This paper leads us to consider that there are important systemic issues determining whether "ufology" proves to have enduring value, or is bypassed in years to come by far stronger institutions in the mainstream. That is, whether "ufology" advances to the mainstream in line with the standards of scholarly integrity, due process and credentialing that typify the best of modern science in a free society. The challenge is clear for public ufology organizations: They must do what they have long sought from government. They must open their files for full, free and open research. Make their data sets fully available. That way, we will lessen the instances of unproductive grandstanding; selective release of "secret" files for the claims of a few; and embarrassing spats that have long discredited the UFO field.

Finally, we want to be clear. The Majestic Documents Research Team does not question the great majority of military and intelligence professionals who honorably defend our Nation. There are secrets that should be kept, and laws with institutional checks and balances that govern how this is done. On this too - the collective of Sparks, Greenwood, Pratt, Moore, Doty and Klass do not enlighten us.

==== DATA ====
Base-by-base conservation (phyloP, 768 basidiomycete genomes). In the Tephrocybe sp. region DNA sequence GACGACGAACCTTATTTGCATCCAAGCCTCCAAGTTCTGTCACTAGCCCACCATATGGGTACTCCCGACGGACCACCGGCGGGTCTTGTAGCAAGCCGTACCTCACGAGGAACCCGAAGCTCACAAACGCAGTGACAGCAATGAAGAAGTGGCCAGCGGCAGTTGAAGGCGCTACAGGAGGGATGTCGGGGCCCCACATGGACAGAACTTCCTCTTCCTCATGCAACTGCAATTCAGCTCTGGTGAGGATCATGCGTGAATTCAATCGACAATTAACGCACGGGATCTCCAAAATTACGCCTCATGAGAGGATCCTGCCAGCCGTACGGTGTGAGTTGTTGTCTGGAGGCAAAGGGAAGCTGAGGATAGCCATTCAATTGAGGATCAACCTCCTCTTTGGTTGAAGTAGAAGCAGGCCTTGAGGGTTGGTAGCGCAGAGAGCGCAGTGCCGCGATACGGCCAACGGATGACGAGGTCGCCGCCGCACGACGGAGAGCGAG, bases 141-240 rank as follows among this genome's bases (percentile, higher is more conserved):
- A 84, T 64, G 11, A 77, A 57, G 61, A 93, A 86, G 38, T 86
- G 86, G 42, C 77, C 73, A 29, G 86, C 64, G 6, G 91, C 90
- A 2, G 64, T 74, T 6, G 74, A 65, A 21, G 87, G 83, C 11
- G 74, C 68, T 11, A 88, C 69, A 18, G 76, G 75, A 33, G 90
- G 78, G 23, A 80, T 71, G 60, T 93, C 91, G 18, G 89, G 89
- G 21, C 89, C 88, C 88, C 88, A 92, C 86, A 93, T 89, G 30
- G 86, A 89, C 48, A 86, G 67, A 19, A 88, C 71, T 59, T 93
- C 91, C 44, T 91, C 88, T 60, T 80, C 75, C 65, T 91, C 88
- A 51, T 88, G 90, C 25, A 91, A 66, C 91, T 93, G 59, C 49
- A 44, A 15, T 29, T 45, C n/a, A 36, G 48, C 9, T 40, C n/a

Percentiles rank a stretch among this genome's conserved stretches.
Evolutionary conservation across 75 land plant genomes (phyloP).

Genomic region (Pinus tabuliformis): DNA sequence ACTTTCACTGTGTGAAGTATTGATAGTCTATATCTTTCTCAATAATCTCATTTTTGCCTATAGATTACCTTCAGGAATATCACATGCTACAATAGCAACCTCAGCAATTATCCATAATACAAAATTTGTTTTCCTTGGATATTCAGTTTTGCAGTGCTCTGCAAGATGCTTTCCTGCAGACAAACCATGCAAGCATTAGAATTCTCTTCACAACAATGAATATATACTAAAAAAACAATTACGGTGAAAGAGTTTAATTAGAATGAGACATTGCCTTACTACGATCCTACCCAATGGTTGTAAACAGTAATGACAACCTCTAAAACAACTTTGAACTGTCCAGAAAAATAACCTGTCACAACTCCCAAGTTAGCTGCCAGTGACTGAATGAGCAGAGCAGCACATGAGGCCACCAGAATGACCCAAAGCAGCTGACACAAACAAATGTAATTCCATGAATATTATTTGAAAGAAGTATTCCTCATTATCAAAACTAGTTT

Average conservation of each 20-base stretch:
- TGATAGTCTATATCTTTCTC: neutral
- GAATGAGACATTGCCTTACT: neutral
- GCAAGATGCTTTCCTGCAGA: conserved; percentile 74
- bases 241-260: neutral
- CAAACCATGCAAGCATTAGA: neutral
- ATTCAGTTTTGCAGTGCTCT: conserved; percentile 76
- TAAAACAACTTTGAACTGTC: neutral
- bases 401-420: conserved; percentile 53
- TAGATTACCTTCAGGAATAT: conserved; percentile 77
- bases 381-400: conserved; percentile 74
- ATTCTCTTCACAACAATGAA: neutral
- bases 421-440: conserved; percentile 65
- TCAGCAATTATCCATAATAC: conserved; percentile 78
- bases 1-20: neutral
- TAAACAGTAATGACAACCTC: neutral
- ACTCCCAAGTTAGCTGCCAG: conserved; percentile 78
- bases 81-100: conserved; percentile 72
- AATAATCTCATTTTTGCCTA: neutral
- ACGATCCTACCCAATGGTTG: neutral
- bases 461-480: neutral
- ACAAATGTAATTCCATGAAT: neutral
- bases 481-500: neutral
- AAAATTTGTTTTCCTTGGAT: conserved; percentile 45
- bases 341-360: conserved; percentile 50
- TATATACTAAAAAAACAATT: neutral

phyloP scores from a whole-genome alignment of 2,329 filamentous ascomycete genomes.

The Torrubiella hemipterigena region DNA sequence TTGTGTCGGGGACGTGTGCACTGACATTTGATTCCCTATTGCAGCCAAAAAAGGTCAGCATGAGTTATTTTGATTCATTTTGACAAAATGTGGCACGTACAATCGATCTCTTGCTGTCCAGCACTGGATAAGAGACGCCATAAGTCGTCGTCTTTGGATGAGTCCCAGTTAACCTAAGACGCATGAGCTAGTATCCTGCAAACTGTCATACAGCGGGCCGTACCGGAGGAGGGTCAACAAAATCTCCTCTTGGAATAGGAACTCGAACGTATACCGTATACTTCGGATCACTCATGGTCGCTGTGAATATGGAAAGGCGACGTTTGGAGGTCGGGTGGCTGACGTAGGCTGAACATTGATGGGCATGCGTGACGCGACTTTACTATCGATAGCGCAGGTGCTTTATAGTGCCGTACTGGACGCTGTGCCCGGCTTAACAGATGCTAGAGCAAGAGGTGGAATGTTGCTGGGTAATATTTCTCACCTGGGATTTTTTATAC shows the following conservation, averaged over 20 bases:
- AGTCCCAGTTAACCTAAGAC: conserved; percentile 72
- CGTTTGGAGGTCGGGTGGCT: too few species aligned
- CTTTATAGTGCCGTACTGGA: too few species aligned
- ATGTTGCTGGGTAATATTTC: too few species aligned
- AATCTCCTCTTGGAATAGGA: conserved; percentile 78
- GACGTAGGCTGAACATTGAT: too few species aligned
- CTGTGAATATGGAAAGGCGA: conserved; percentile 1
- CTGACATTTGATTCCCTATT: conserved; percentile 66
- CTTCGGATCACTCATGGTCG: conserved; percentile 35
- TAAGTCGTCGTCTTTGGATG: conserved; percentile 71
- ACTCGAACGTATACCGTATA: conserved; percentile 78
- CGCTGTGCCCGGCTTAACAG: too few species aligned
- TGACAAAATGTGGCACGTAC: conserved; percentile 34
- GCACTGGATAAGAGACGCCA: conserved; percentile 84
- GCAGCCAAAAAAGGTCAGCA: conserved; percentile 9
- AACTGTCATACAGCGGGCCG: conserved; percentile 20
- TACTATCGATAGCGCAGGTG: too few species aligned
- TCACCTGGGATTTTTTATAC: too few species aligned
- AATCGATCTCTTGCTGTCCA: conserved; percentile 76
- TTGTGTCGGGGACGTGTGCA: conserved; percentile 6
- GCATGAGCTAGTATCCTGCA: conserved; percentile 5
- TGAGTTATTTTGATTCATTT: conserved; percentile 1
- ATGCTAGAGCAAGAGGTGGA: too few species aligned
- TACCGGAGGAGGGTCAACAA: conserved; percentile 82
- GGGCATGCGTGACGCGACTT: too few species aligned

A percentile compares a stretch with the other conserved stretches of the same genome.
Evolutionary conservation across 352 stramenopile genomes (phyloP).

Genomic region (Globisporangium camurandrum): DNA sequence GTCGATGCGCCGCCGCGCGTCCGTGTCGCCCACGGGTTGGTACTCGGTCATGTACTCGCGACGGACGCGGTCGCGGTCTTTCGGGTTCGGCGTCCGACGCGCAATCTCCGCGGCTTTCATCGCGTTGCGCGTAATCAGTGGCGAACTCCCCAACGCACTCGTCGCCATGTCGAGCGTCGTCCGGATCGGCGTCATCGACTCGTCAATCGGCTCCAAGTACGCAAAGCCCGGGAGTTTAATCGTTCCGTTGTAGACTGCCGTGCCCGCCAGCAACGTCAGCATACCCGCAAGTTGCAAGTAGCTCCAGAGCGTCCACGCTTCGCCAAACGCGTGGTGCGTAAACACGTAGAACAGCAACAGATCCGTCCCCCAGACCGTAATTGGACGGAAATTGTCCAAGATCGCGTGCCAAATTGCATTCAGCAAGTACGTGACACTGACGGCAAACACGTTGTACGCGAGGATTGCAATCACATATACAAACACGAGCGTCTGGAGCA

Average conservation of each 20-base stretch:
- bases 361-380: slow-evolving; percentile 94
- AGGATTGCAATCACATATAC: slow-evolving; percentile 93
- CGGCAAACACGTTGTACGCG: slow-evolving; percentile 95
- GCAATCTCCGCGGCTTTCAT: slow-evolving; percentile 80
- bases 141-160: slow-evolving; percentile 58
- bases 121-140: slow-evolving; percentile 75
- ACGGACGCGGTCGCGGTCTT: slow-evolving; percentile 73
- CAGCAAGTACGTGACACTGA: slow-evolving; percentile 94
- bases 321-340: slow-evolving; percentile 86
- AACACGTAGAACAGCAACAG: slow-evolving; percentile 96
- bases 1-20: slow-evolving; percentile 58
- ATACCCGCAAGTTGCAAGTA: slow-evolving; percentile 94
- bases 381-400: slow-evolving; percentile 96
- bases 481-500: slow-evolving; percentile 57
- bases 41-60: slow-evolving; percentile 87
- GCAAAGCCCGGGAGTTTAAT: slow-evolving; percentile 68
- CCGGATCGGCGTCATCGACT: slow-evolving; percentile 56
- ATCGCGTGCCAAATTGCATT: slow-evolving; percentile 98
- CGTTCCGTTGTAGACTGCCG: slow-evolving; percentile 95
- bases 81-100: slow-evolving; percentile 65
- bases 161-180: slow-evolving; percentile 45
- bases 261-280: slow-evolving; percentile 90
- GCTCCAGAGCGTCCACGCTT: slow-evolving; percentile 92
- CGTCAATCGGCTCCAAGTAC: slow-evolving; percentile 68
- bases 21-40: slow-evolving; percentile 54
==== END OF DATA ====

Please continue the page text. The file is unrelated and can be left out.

How Did Frank Kaufmann Slip Through?

Let’s talk about Frank Kaufmann. He told a marvelous story of being one of the insiders who knew everything about the Roswell UFO crash, retrieval and cover up. He talked from the first moment I interviewed him in 1990. He was cagey at the time, hinted that he knew quite a bit about the case, but was somewhat reluctant to talk about it.

First question... how did I learn about Frank Kaufmann? Walter Haut told me that someone I would want to talk to was Frank. Walter hinted that Frank had some inside knowledge that would be helpful. I called Frank not long after Walter had given me his name.

Frank told me (and several others) that he had been at the base in July 1947. He hinted then that he had been part of the military, but the truth was, he was assigned there in a civilian capacity. Frank said that when the war ended, he was not going to be released from the service because he was in a critical job. They decided that he could do it as a civilian and draw less attention to himself, so he was released from active duty in 1946.